Flat Feet

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AlexsGymmyMom

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Mar 20, 2009
2,532
USA
Are flat feet common in gymnastics? MY daughter has been told by one of her coaches that she lands flat on her feet rather than on her toes when doing tumbling and that she could end up with flat feet. What are some exercises or stretches that could she do to help prevent this. SHe is trying to concentrate on walking heel to toe and landing on her toes but she forgets sometimes. I know flat feet can be painful but in gym you can't wear can't special shoes or anything to help prevent it.
 
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bogwoppit

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Feb 26, 2007
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MY youngest has flat feet and suffered some side ankle pain as her feet roll in on landings etc. She got assesed by the sports therapist who gave her some exercises to strengthen her arches.

Here is a link to the type of execises she does.

ankle and feet exercises, Flexibility strengthening exercises for arthritis, Arthritis, conventional treatments, alternative remedies, complementary therapies, integrative therapies, mind-body therapies

She also wears a product called FABS, they are great and alleviate all pain, but are not cheap. They work great for gymnasts as they only fit under the arch of the foot.

Dr Roth's Footcare Products | FABS Banding Arch Supports for Flat Feet, Heel Pain, Plantar Fasciitis & More...

It would be good to have her feet looked at by a podiatrist, problems can originatein the back, hips, legs or the feet themselves.
 

AlexsGymmyMom

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Mar 20, 2009
2,532
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Thanks so much for the great information. I will def look into the FABS. They look as though they could really help!! The exercise with the towel looks like it would be funny to watch! Thanks!!
 

claire1985

New Member
Aug 5, 2009
17
Hi
When you say your daughter lands flat footed do u mean she lands and looks like has no arch or is it that she lands with whole foot in contact with the floor.

How old is she- if under 8 i reall would not worry as structually most kids have flat feet ( no or small arches) at this age especially if not having pain tho i can understand you concern if effectting her gym.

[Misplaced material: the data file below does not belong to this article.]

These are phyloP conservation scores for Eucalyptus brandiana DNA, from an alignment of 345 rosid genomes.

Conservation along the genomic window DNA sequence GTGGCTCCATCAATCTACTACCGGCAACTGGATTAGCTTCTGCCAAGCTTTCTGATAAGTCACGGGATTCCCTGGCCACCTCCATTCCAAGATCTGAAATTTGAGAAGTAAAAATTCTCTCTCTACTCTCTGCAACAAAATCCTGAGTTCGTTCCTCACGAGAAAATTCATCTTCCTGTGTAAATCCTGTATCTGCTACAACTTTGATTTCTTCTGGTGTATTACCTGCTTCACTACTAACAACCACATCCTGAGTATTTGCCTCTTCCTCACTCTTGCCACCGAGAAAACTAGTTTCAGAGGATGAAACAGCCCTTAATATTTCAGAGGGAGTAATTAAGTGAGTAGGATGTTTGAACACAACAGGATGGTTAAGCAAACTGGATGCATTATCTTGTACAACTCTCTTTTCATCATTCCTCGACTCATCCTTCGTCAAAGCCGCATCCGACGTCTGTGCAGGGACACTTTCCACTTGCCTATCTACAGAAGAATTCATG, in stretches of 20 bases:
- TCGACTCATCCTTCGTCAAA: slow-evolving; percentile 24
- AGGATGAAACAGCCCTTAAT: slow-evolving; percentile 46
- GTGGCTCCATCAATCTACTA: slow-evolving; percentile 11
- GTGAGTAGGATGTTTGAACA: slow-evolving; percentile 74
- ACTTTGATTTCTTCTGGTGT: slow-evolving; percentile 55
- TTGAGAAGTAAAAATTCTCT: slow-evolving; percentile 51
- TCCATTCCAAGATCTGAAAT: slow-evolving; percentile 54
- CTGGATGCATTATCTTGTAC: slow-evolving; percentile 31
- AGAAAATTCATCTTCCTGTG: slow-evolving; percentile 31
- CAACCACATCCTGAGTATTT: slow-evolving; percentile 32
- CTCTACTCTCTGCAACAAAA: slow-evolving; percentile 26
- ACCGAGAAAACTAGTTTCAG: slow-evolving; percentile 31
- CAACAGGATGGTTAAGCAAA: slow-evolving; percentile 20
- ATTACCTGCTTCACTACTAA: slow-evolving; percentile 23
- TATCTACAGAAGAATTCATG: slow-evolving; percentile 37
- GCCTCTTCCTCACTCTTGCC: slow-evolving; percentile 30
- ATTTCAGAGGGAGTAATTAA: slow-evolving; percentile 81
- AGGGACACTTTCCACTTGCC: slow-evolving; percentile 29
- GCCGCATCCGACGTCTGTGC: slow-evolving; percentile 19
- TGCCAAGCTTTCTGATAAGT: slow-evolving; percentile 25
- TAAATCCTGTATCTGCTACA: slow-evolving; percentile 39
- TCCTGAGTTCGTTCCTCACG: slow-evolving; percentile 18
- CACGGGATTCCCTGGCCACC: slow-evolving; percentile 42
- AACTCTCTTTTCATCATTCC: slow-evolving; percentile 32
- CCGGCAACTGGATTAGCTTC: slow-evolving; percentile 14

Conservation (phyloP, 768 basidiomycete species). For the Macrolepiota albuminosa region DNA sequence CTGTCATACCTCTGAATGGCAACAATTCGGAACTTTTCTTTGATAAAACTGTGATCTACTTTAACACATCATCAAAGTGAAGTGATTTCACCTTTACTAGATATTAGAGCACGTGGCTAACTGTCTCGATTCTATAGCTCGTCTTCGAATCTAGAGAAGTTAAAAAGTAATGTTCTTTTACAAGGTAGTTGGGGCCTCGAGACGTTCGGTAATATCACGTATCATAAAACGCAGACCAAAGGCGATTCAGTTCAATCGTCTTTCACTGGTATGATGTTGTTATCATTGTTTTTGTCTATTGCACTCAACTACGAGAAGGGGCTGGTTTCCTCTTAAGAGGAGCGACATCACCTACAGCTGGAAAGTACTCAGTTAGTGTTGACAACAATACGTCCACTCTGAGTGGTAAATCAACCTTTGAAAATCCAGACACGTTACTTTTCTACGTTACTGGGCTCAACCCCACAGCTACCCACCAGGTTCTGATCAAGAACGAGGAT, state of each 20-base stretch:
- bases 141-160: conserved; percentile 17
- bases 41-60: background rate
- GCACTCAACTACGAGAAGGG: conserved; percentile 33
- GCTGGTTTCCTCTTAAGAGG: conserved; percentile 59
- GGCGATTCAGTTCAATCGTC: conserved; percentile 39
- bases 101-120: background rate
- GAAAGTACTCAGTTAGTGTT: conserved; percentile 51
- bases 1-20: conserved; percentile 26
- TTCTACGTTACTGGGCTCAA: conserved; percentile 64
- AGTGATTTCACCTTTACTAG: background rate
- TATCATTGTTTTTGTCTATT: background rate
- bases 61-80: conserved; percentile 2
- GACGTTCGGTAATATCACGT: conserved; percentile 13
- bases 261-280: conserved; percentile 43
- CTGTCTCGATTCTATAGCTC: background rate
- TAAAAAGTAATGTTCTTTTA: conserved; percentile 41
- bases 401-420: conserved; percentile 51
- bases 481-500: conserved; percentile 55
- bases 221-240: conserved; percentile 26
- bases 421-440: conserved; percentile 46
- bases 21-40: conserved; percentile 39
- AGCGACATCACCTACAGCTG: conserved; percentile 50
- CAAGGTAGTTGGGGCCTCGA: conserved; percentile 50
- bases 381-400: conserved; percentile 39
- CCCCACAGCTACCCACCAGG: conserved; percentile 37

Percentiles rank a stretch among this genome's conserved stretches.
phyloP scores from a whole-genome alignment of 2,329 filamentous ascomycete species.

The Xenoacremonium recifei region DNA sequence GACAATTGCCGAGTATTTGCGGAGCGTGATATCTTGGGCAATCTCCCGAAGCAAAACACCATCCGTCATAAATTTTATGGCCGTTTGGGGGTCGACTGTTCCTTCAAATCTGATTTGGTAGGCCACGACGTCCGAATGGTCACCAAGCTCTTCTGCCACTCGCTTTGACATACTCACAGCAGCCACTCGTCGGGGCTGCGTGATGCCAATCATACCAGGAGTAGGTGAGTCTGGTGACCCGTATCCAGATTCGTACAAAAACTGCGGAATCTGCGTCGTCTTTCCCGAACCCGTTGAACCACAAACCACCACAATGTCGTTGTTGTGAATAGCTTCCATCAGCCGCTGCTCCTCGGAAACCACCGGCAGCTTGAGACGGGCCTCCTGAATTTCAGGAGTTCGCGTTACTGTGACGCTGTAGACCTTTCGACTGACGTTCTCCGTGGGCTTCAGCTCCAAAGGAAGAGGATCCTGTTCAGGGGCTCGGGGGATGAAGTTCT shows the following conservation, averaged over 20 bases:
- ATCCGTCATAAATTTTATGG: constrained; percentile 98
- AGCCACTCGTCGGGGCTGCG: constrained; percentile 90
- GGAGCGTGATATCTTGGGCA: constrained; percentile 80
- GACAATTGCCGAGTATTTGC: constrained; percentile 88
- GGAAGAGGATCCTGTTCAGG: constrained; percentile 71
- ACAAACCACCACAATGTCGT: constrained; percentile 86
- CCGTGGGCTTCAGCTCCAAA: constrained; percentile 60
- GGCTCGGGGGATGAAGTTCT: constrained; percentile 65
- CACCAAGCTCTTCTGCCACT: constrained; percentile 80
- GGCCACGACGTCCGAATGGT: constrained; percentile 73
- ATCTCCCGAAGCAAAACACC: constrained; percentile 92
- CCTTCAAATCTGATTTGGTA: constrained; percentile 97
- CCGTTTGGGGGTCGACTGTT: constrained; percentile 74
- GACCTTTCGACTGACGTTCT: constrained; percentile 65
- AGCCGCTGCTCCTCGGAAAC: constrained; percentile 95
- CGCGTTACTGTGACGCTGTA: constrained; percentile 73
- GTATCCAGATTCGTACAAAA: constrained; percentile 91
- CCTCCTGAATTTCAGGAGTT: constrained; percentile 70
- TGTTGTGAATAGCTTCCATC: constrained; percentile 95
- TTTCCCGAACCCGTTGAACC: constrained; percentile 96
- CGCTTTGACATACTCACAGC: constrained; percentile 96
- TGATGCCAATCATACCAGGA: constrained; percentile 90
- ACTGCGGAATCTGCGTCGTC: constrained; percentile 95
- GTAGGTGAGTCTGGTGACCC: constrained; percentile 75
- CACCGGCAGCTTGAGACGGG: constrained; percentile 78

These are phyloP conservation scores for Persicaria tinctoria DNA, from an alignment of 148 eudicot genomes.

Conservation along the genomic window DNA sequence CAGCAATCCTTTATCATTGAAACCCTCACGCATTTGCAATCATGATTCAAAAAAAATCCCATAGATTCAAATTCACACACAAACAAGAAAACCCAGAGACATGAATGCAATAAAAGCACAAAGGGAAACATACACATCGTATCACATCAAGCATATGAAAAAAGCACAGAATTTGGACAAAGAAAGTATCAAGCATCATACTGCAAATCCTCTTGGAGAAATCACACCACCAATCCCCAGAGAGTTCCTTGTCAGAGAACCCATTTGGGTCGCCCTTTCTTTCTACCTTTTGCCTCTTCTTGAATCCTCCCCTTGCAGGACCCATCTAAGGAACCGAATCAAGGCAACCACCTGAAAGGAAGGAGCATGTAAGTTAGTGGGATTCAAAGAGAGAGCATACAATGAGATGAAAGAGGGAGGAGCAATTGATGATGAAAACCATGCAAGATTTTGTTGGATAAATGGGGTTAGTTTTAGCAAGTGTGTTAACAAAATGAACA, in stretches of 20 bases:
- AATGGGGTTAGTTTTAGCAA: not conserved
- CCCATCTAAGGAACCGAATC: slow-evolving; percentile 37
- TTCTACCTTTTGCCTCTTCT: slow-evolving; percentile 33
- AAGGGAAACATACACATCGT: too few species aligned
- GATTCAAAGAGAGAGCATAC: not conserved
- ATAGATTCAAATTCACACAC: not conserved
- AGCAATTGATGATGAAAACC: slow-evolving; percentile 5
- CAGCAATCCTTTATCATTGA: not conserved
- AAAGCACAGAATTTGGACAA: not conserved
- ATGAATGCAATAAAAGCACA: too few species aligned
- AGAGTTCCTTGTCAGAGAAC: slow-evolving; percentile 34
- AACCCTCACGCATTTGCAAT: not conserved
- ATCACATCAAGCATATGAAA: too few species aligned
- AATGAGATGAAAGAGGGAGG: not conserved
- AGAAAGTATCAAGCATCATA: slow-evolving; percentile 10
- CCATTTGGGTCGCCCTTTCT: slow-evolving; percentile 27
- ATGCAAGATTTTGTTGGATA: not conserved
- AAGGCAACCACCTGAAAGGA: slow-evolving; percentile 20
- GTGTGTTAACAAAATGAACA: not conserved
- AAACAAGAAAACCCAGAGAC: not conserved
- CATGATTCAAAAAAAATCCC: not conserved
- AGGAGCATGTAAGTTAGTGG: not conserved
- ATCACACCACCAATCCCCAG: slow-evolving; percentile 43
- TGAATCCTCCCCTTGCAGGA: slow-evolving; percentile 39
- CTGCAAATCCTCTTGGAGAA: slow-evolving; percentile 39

if its flat feet as in no arches it may be due to a tightness in the calf and knee musles some stretching should help standing with heels of back of a stair and lowering them and holding i say 20 sets holding for 10 secs each
also may benfit from some insole that will hold feet in improved position when not gym and will encourage them to form and stegthen in good position

if its the other one just landing with whole foot in contact with ground ankle stegthing exercised may be good such one on link abouve the simplest one i get my gymnasts to do is jsut standing on tips toe and holding for 10s and doidng 20 reps once mastered it on two legs get them to do it on one leg at time. if ankle weekeness prob may be idea to get some ankle supports in meantime i like the bioskin ones with elasticated strap from ossur they come in pretty small sizes.

hope this helps

Claire
 

NotAMom

Active Member
May 27, 2009
894
Region 6 (Northeast)
Both of my kids have flat feet. For them, it was something genetically passed on by yours truly. It's much more pronounced with the older one. Both her and my arches totally collapse while standing.

This is an unfortunate (but workable) condition for a gymnast. It's very unnatural for her NOT to run and bounce on her heels. When she runs (during vault especially), you can distinctly hear the pounding on the runway. When she tumbles, she struggles more than others to get the same height. Her knees are also slightly knocked when relaxed. That leads to sloppy form (more so on bars and vault) which she also worked very hard to overcome. Her feet still involuntarily separate during her clearhip handstands and sometimes her giants.